Search Results

You are looking at 1 - 10 of 41 items for

  • Author or Editor: DanieL L. Barrow x
  • Refine by Access: all x
Clear All Modify Search
Restricted access

Prithvi Narayan and Daniel L. Barrow

✓ There is a growing body of evidence in the literature suggesting that cavernous malformations of the central nervous system may develop after neuraxis irradiation. The authors discuss the case of a 17-year-old man who presented with progressive back pain and myelopathy 13 years after undergoing craniospinal irradiation for a posterior fossa medulloblastoma. Spinal magnetic resonance (MR) imaging, performed at the time of his initial presentation with a medulloblastoma, demonstrated no evidence of a malformation. Imaging studies and evaluation of cerebrospinal fluid revealed no evidence of recurrence or dissemination. Spinal MR imaging demonstrated an extensive lesion in the thoracic spine with an associated syrinx suggestive of a cavernous malformation. A thoracic laminectomy was performed and the malformation was successfully resected. Pathological examination confirmed the diagnosis. The patient did well after surgery and was ambulating without assistance 6 weeks later. To the best of the authors' knowledge, this is the second reported case in the literature and the first in the young adult age group suggesting the de novo development of cavernous malformations in the spinal cord after radiotherapy. An increased awareness of these lesions and close follow-up examination are recommended in this setting.

Restricted access
Free access

Brian M. Howard, Ranliang Hu, Jack W. Barrow, and Daniel L. Barrow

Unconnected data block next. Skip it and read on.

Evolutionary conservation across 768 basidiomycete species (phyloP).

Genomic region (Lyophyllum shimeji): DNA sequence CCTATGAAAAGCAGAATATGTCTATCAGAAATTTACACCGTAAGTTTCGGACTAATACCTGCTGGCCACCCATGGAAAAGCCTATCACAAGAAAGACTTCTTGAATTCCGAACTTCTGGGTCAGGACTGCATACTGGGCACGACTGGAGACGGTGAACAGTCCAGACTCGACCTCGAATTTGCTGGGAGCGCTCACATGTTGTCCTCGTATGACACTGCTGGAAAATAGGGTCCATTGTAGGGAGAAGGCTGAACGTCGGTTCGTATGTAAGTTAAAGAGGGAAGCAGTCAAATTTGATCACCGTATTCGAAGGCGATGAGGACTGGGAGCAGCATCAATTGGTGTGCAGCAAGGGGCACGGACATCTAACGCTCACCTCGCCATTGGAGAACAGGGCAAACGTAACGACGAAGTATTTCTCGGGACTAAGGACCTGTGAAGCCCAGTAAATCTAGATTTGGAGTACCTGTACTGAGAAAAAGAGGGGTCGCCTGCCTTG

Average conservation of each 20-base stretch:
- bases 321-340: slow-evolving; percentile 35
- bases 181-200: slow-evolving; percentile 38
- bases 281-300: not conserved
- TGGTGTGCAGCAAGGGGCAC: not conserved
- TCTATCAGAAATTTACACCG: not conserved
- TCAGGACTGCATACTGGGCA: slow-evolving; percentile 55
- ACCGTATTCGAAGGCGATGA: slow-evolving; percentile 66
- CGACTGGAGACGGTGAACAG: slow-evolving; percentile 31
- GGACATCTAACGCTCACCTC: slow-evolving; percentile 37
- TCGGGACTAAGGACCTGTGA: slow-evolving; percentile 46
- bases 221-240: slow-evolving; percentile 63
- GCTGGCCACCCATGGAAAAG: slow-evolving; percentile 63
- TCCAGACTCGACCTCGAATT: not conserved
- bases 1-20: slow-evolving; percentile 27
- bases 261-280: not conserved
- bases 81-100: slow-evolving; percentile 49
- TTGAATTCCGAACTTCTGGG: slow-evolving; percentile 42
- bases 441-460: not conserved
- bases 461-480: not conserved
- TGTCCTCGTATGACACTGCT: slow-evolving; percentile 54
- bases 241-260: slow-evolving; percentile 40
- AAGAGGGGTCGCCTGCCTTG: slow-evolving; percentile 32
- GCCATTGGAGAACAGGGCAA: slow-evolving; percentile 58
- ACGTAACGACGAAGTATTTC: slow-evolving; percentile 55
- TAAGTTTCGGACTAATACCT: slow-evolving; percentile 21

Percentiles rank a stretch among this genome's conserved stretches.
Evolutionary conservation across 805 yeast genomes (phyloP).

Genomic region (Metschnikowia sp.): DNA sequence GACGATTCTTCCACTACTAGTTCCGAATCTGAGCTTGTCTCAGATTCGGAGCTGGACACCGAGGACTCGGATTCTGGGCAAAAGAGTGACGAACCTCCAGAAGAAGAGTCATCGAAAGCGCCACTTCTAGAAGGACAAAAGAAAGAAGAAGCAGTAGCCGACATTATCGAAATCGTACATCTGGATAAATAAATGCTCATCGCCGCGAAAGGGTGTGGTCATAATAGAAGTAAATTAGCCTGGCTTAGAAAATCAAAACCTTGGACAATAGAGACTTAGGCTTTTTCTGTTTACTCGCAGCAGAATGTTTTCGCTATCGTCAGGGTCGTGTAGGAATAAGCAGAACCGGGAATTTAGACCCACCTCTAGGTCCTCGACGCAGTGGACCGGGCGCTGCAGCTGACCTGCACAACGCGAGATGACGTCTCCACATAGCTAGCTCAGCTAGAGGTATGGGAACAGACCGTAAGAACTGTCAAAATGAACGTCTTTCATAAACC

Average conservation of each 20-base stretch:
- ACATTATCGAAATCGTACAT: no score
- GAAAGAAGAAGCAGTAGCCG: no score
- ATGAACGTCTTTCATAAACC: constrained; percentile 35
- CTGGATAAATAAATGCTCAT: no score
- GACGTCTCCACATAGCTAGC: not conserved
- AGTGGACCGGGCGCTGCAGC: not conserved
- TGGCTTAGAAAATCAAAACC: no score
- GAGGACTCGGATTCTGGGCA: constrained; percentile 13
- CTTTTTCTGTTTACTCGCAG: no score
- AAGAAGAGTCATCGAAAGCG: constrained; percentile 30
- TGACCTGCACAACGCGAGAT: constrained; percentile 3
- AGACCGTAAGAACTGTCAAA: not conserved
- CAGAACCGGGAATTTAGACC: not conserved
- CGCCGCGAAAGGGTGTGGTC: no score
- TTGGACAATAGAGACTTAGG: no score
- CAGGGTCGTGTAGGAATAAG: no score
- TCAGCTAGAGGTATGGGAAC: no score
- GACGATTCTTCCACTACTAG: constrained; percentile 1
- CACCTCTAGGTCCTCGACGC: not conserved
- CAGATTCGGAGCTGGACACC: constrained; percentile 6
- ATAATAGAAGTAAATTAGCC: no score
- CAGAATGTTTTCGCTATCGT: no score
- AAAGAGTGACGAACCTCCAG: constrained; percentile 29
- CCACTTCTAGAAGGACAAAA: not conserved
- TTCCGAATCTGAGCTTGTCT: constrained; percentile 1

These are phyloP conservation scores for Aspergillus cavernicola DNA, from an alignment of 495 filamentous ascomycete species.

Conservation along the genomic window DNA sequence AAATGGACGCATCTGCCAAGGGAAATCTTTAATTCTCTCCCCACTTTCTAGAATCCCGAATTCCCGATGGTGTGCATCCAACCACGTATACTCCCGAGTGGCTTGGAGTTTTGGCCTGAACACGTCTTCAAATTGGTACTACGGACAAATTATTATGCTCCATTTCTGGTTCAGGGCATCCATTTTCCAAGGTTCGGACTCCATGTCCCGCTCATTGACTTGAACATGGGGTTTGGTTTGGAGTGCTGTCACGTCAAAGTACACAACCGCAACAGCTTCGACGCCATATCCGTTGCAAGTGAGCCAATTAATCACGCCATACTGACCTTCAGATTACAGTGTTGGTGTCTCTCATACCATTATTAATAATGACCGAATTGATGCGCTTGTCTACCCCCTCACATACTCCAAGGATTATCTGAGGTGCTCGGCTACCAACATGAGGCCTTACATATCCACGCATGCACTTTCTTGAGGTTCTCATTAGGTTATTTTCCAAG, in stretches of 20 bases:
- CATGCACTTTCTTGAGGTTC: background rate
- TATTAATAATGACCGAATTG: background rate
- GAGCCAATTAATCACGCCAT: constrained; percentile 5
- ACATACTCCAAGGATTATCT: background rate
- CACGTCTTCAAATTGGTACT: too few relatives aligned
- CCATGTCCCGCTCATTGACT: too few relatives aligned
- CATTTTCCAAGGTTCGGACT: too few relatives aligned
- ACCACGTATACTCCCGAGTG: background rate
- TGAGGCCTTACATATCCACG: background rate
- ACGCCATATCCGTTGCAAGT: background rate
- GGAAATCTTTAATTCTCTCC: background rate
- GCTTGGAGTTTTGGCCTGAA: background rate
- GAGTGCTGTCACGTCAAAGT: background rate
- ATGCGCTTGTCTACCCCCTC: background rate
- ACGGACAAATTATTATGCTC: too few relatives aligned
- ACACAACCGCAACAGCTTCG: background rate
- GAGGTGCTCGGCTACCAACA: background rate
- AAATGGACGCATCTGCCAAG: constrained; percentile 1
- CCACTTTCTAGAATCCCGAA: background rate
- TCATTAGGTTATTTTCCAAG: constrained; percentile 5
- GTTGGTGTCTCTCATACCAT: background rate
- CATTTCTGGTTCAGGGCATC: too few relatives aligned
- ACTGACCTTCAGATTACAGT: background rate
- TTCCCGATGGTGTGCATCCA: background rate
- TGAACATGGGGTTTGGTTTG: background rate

Intracranial aneurysms confer the risk of subarachnoid hemorrhage (SAH), a potentially devastating condition, though most aneurysms will remain asymptomatic for the lifetime of the patient. Imaging is critical to all stages of patient care for those who harbor an unruptured intracranial aneurysm (UIA), including to establish the diagnosis, to determine therapeutic options, to undertake surveillance in patients who elect not to undergo treatment or whose aneurysm(s) portends such a low risk that treatment is not indicated, and to perform follow-up after treatment. Neuroimaging is equally as important in patients who suffer an SAH. DSA remains the reference standard for imaging of intracranial aneurysms due to its high spatial and temporal resolution. As noninvasive imaging technology, such as CTA and MRA, improves, the diagnostic accuracy of such tests continues to increasingly approximate that of DSA. In cases of angiographically negative SAH, imaging protocols are necessary not only for diagnosis but also to search for an initially occult vascular lesion, such as a thrombosed, ruptured aneurysm that might be detected in a delayed fashion. Given the crucial role of neuroimaging in all aspects of care for patients with UIAs and SAH, it is incumbent on those who care for these patients, including cerebrovascular neurosurgeons, interventional neurologists and neuroradiologists, and diagnostic radiologists and neurointensivists, to understand the role of imaging in this disease and how individual members of the multispecialty team use imaging to ensure best practices to deliver cutting-edge care to these often complex cases. This review expounds on the role of imaging in the management of UIAs and ruptured intracranial aneurysms and in the workup of angiographically negative subarachnoid hemorrhage.